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The 6 Best And 6 Worst Things In Batman Begins

It's been almost two decades since the release of Christopher Nolan's "Batman Begins," a bold reboot of the Batman franchise that was, by the standards of superhero films in 2005, a shockingly grounded and somber affair. The film was a smash success, both critically and commercially, and it undeniably left its mark on superhero cinema. Gone were the days of Arnold Schwarzenegger making ice puns and George Clooney flashing a credit card with a Bat-logo on it. "Batman Begins" was a serious superhero movie that helped pave the way for the rise of superhero films that has lasted up until our present day.

Though well-received upon release, "Batman Begins" is also generally not as well-regarded as its two sequels, "The Dark Knight" and "The Dark Knight Rises." Is this reputation deserved? Is "Batman Begins" really one of the franchise's lesser entries? Today, we're taking a retrospective look at "Batman Begins" and digging into everything good and everything bad about the first chapter of this iconic trilogy. With no shortage of hindsight, here are the six best and six worst things in "Batman Begins."

The best: a great opening

Superhero origin films have a reputation for starting sluggishly. We meet a hero during an unremarkable day of their mundane life, and it will sometimes take half an hour or so before anything "super" happens. "Batman Begins," however, has a great opening that introduces us to billionaire playboy Bruce Wayne in circumstances that no audience member could have possibly predicted.

After a brief childhood flashback, we're introduced to adult Bruce. He's dirty, bearded, and currently residing in a prison in Bhutan. We soon learn that Bruce Wayne wants to be a crimefighter, but he believes that he's not up to the task yet. Ergo, he's gone to the other side of the world to train in martial arts and live among criminals in the hopes of understanding them better.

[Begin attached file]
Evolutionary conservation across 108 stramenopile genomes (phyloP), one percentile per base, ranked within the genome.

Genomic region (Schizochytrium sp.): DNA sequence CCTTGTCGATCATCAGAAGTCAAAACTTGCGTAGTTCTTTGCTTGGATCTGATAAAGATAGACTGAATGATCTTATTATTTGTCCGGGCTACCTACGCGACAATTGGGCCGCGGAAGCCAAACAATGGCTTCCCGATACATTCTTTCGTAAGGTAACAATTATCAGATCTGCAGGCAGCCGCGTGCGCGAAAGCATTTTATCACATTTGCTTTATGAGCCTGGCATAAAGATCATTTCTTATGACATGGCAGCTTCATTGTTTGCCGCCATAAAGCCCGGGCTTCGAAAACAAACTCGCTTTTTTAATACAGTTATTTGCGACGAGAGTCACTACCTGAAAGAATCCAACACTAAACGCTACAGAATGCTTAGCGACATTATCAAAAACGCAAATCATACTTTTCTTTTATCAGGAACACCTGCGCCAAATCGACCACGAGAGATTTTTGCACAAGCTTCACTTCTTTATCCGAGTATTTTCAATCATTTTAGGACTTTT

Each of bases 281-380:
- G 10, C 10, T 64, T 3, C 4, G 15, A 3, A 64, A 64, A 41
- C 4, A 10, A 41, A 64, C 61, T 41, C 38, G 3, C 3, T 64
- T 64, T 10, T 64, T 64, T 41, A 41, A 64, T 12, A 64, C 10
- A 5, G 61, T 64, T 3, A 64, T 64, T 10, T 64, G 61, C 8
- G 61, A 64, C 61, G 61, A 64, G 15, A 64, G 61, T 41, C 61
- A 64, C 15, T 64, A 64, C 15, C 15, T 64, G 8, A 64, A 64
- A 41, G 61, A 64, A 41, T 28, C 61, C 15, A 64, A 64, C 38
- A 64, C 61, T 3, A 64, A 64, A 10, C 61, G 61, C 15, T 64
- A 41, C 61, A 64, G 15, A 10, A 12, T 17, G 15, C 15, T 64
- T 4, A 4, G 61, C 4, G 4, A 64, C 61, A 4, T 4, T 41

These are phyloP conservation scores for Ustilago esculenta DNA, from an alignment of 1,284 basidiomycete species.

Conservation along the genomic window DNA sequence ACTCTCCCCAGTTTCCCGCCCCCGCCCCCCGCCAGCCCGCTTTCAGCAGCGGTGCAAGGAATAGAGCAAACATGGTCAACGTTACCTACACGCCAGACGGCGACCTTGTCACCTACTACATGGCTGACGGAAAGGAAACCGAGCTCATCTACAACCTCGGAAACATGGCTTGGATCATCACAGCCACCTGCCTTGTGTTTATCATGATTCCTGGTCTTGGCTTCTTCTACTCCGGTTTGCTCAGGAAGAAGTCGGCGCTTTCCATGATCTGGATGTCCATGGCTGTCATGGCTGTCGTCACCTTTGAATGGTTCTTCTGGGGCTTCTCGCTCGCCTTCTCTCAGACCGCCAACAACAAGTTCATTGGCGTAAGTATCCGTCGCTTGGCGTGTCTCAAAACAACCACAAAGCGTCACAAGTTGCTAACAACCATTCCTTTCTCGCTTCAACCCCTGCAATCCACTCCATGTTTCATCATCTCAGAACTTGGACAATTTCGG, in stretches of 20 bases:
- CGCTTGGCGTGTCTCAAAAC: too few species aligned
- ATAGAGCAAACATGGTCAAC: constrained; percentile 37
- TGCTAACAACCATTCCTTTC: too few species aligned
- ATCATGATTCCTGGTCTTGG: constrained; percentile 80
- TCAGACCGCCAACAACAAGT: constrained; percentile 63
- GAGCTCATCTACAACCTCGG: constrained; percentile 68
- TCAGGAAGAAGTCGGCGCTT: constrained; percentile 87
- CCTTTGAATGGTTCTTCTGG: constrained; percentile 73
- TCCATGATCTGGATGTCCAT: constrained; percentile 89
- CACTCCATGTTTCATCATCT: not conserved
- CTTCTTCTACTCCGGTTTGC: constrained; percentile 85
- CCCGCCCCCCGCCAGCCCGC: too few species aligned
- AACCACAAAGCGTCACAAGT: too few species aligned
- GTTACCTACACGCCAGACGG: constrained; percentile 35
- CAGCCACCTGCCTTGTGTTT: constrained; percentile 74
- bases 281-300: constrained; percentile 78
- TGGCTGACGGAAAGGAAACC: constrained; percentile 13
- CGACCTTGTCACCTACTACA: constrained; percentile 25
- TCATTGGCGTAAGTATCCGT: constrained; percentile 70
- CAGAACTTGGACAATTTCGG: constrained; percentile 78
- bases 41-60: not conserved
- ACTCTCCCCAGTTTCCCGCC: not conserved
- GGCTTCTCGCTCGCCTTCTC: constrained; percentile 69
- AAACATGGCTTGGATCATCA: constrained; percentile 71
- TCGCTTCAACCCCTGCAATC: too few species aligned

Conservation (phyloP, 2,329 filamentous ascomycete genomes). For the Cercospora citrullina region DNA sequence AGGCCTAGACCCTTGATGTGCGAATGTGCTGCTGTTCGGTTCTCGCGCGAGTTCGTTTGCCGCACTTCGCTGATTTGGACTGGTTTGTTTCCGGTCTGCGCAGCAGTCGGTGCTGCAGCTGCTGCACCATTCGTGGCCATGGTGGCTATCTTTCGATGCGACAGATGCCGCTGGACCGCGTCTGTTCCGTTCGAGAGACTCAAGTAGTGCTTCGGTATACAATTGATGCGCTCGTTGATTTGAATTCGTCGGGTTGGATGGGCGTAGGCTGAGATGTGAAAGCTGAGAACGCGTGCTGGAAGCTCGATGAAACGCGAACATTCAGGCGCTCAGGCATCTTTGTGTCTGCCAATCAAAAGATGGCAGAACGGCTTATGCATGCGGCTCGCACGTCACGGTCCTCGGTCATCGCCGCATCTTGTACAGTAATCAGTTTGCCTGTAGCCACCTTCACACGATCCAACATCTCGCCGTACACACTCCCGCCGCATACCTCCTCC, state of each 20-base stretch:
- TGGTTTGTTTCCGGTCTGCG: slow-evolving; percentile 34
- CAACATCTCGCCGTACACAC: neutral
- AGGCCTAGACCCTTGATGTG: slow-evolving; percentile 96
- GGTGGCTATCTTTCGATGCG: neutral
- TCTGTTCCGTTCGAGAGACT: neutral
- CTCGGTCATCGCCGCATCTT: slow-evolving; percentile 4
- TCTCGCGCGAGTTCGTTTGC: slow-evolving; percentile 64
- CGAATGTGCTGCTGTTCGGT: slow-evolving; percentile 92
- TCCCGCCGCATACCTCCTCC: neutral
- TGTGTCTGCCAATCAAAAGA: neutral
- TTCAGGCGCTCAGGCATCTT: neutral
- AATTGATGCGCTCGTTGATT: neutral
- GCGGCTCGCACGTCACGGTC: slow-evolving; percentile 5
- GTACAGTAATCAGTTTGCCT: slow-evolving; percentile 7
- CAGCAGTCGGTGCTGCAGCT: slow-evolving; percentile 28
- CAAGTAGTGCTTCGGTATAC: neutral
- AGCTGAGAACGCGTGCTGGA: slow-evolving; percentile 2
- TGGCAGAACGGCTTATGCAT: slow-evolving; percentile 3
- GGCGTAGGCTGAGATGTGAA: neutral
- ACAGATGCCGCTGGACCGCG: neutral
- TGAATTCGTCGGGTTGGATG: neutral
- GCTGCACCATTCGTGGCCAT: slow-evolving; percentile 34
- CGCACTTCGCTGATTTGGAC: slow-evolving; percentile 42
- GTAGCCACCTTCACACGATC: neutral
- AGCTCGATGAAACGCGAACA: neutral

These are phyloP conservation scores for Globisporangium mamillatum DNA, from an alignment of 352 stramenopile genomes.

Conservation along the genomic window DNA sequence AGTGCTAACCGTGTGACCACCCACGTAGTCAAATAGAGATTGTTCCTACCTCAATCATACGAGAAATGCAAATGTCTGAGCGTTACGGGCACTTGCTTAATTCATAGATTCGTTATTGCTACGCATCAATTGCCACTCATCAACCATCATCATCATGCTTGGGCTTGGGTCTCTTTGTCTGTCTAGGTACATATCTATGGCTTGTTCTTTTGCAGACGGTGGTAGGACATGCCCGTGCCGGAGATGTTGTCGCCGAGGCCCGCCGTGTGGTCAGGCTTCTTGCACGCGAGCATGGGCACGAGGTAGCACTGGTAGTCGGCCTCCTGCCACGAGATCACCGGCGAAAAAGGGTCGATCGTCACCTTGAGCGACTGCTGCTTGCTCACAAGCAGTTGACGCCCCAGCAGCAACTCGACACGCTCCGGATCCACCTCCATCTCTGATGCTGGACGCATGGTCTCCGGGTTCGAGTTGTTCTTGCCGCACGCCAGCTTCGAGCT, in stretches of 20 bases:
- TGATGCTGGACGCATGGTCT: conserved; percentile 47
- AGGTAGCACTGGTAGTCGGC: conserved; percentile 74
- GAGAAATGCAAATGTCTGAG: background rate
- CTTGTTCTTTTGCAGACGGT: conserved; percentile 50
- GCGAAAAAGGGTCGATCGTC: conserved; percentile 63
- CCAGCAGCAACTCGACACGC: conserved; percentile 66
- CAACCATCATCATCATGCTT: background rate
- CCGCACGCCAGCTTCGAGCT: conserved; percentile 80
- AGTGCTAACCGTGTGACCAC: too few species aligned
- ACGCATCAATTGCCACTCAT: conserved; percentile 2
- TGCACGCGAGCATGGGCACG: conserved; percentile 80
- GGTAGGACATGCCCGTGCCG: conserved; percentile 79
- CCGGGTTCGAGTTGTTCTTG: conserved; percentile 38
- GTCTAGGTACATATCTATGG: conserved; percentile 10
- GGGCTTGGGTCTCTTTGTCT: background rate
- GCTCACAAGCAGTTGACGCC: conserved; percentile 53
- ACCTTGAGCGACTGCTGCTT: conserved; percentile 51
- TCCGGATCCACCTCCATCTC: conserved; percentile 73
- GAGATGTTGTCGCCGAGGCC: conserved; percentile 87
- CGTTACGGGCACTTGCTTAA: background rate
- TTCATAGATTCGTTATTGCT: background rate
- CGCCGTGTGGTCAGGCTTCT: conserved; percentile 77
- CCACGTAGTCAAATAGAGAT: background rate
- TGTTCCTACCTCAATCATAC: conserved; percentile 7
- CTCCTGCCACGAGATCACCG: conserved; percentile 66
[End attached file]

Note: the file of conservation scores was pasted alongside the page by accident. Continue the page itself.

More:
It's a compelling and dramatic situation set in some beautifully snowy environs. Also, the fact that we know so little about how and why Bruce Wayne got here creates a sense of mystery. When we eventually see some longer flashbacks to Bruce's past, they feel like answers to an intriguing mystery rather than clunky exposition. And since they're sprinkled throughout the film in brief fragments rather than in one overwhelming chunk at the beginning, the start of the film has more room for cool set pieces. Less than 20 minutes into the movie, our hero is already in a swordfight with Liam Neeson on a frozen lake; something all movies could use more of.

The worst: a misused Ken Watanabe

Early on in the film, Bruce Wayne's mentor Ducard introduces him to the alleged leader of the mysterious League of Shadows: the steely-eyed Ra's al Ghul, played by Ken Watanabe. At first, this seems like an inspired bit of casting. Watanabe is a powerhouse actor who has played countless iconic characters over the decades in both Japanese and American films, and Ra's al Ghul is one of Batman's most iconic foes. That's why it's somewhat disappointing when this character is unceremoniously killed off during the film's first half-hour. Later, Ducard is revealed to be the real Ra's al Ghul.

In some ways, it's a pretty cool plot twist. Ducard and Bruce have become friends, so this reveal adds an extra dimension of emotional complexity to their later battles. However, it's arguably a pretty racist bit of writing to make the leader of this ostensibly Asian order of assassins secretly a white man, and it's far from the first time this sort of thing has happened in a film. There's a longstanding trend in Hollywood of white characters transplanted into foreign cultures and proceeding to become the greatest warriors and leaders of those cultures. That's the plot of "Dances with Wolves," "The Last of the Mohicans," and numerous other films.

It's such a widespread problem that this isn't even the first time Watanabe's found himself in this position. He also plays second fiddle to a white foreigner in the Tom Cruise vehicle "The Last Samurai." Neeson is excellent as Ra's al Ghul, but it's disappointing how the film does Watanabe dirty.

The best: an exploration of fear

One way that "Batman Begins" distinguishes itself from other Hollywood blockbusters is in its surprisingly deft use of themes — deeper messages that recur throughout the story that go beyond the literal plot. There are several themes in "Batman Begins," but the most richly explored one is probably best summarized as "fear is a powerful force which can be wielded as a powerful weapon."